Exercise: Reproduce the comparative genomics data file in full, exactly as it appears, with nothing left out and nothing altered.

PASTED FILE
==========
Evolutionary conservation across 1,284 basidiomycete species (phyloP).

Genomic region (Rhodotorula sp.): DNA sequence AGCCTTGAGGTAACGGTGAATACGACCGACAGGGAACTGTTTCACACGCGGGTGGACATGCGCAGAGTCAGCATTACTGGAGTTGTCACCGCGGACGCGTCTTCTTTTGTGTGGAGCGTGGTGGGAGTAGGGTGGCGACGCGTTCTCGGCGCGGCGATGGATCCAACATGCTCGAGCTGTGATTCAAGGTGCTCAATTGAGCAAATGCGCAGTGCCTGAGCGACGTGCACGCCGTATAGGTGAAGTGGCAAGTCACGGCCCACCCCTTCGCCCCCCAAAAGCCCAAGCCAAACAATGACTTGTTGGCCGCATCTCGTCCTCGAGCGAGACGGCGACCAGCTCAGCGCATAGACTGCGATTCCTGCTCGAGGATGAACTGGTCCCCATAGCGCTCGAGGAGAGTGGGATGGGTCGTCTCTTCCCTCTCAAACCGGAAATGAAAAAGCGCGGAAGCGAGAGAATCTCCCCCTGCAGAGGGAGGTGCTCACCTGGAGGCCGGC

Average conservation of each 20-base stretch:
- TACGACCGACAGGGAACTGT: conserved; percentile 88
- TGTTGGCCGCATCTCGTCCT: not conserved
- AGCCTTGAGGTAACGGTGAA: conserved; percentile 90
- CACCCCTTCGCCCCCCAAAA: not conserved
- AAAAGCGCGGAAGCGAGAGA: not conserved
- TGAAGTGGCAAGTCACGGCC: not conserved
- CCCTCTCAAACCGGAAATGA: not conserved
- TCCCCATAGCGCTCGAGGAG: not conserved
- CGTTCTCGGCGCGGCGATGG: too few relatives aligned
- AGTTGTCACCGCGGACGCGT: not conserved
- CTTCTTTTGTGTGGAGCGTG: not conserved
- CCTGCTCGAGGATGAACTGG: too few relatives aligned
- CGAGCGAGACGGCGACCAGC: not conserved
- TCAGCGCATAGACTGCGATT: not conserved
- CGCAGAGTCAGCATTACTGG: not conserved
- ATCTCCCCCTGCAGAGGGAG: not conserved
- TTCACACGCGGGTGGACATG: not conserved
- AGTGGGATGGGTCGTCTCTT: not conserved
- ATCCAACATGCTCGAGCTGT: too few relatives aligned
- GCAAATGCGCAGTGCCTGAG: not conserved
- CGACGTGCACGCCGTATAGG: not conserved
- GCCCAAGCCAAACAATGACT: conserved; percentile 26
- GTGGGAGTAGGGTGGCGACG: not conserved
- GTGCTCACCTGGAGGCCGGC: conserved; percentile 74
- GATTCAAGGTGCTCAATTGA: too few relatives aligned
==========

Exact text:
Evolutionary conservation across 1,284 basidiomycete species (phyloP).

Genomic region (Rhodotorula sp.): DNA sequence AGCCTTGAGGTAACGGTGAATACGACCGACAGGGAACTGTTTCACACGCGGGTGGACATGCGCAGAGTCAGCATTACTGGAGTTGTCACCGCGGACGCGTCTTCTTTTGTGTGGAGCGTGGTGGGAGTAGGGTGGCGACGCGTTCTCGGCGCGGCGATGGATCCAACATGCTCGAGCTGTGATTCAAGGTGCTCAATTGAGCAAATGCGCAGTGCCTGAGCGACGTGCACGCCGTATAGGTGAAGTGGCAAGTCACGGCCCACCCCTTCGCCCCCCAAAAGCCCAAGCCAAACAATGACTTGTTGGCCGCATCTCGTCCTCGAGCGAGACGGCGACCAGCTCAGCGCATAGACTGCGATTCCTGCTCGAGGATGAACTGGTCCCCATAGCGCTCGAGGAGAGTGGGATGGGTCGTCTCTTCCCTCTCAAACCGGAAATGAAAAAGCGCGGAAGCGAGAGAATCTCCCCCTGCAGAGGGAGGTGCTCACCTGGAGGCCGGC

Average conservation of each 20-base stretch:
- TACGACCGACAGGGAACTGT: conserved; percentile 88
- TGTTGGCCGCATCTCGTCCT: not conserved
- AGCCTTGAGGTAACGGTGAA: conserved; percentile 90
- CACCCCTTCGCCCCCCAAAA: not conserved
- AAAAGCGCGGAAGCGAGAGA: not conserved
- TGAAGTGGCAAGTCACGGCC: not conserved
- CCCTCTCAAACCGGAAATGA: not conserved
- TCCCCATAGCGCTCGAGGAG: not conserved
- CGTTCTCGGCGCGGCGATGG: too few relatives aligned
- AGTTGTCACCGCGGACGCGT: not conserved
- CTTCTTTTGTGTGGAGCGTG: not conserved
- CCTGCTCGAGGATGAACTGG: too few relatives aligned
- CGAGCGAGACGGCGACCAGC: not conserved
- TCAGCGCATAGACTGCGATT: not conserved
- CGCAGAGTCAGCATTACTGG: not conserved
- ATCTCCCCCTGCAGAGGGAG: not conserved
- TTCACACGCGGGTGGACATG: not conserved
- AGTGGGATGGGTCGTCTCTT: not conserved
- ATCCAACATGCTCGAGCTGT: too few relatives aligned
- GCAAATGCGCAGTGCCTGAG: not conserved
- CGACGTGCACGCCGTATAGG: not conserved
- GCCCAAGCCAAACAATGACT: conserved; percentile 26
- GTGGGAGTAGGGTGGCGACG: not conserved
- GTGCTCACCTGGAGGCCGGC: conserved; percentile 74
- GATTCAAGGTGCTCAATTGA: too few relatives aligned